Montana Legislature kills med marijuana law
In 2004, 64 percent of Montanans voted to legalize medical marijuana. Tuesday, the State Legislature voted to overrule the voters, passing a bill to treat medical users of marijuana the same as recreational users are treated–as criminals.
The bill has now passed both the House and the Senate.
Today, the bill sits on the desk of Governor Brian Schweitzer. His communications director has not yet returned a call for comment.
Jim Gingery, director of the Montana Medical Growers Association, told the Colorado Independent this morning that he was on his way to a meeting with Montana Lt. Gov. John Bohlinger. He said he hopes to convince Bohlinger and Schweitzer to establish a task force to study and recommend medical marijuana rules that could address some of the concerns of the Legislature without actually banning medical marijuana.
He said he is hopeful Schweitzer will veto the bill, which would go into effect July 1 if signed into law by Schweitzer.
State Senator and 2012 Gubernatorial candidate Dave Wanzenried has supported medical marijuana in the past but has also said he thinks the laws needs some revision.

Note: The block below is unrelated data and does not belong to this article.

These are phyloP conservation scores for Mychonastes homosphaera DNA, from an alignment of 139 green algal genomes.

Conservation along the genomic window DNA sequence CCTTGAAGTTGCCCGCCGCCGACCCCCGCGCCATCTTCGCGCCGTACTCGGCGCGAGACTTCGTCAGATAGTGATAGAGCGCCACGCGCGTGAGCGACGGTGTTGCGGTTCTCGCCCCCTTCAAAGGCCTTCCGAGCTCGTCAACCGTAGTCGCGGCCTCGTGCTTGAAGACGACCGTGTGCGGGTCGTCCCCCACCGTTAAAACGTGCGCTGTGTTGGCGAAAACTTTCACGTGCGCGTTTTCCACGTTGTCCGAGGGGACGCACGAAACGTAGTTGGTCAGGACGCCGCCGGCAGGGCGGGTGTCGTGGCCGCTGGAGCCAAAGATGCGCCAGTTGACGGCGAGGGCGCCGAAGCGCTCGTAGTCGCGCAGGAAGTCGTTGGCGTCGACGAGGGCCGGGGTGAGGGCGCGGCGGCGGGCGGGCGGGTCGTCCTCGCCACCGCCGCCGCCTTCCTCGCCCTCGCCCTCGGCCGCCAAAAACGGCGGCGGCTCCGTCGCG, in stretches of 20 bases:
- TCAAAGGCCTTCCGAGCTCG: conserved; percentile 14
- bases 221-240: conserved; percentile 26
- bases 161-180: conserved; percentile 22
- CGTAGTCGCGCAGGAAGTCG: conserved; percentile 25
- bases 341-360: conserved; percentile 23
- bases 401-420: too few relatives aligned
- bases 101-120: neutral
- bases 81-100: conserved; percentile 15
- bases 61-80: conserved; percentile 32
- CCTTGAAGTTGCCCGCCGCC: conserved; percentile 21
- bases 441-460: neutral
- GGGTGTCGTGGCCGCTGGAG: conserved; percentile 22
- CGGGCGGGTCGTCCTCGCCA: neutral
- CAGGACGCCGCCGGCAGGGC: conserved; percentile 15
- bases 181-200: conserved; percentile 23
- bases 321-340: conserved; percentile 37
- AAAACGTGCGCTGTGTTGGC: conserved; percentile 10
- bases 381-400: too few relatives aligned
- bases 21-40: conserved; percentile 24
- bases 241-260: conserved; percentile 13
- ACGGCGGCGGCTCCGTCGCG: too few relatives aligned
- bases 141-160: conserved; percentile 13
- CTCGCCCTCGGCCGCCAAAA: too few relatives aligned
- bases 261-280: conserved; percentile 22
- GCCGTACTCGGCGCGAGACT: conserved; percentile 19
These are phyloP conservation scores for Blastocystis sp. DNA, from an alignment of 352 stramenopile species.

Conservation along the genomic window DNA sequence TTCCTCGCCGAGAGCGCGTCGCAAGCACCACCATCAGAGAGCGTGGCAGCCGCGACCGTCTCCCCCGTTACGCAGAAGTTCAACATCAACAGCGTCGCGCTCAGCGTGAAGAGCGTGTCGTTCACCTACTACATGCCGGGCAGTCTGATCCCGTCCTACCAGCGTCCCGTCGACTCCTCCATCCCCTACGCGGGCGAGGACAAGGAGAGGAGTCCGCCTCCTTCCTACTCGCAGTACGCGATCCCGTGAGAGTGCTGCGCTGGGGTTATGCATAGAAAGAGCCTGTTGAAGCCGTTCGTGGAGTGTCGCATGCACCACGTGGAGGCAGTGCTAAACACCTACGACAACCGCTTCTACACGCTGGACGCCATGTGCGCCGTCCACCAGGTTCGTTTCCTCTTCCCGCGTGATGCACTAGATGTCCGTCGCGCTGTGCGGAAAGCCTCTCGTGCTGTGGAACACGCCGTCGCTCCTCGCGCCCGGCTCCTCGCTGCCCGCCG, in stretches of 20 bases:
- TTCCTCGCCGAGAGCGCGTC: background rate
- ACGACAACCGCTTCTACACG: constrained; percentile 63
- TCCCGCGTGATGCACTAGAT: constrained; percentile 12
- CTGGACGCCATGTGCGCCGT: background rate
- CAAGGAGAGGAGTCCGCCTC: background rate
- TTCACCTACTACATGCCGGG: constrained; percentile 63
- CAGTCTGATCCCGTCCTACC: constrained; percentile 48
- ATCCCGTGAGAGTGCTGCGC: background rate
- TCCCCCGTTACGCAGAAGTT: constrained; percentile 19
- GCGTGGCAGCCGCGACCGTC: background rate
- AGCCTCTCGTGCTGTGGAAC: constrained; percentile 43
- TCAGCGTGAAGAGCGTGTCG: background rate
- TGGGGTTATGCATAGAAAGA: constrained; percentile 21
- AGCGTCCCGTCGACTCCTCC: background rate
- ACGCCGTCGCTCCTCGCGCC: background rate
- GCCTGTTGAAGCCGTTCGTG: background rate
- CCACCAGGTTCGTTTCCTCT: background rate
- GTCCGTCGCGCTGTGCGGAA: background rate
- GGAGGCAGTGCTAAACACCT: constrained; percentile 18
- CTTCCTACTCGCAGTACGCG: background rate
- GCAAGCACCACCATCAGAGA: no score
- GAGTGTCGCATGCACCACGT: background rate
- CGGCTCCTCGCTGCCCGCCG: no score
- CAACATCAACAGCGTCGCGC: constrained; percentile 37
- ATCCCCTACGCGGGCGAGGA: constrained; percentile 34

From a letter he recently sent Gingery:
Does the law bring relief to many Montanans of every political persuasion and religious denomination from one end of our state to the other? YES, it does.
Does it need to be revised to ensure only those who suffer from chronic pain receive prescriptions for a limited time only after a bona fide examination and diagnosis? YES.
Does it need to include restrictions on where dispensaries can be located? YES.
Do we need to institute inventory controls between the producers and the caregivers/ users? YES.
Wanzenried, a Democrat, could not be reached for comment this morning.
Passage of legislation to repeal the state’s medical marijuana laws comes on the heels of a massive raid on medical marijuana businesses in the state.
Gingery told the Independent his organization is filing Freedom of Information requests in an effort to determine whether lawmakers knew about the raids in advance and what role, if any, they played in planning the raids.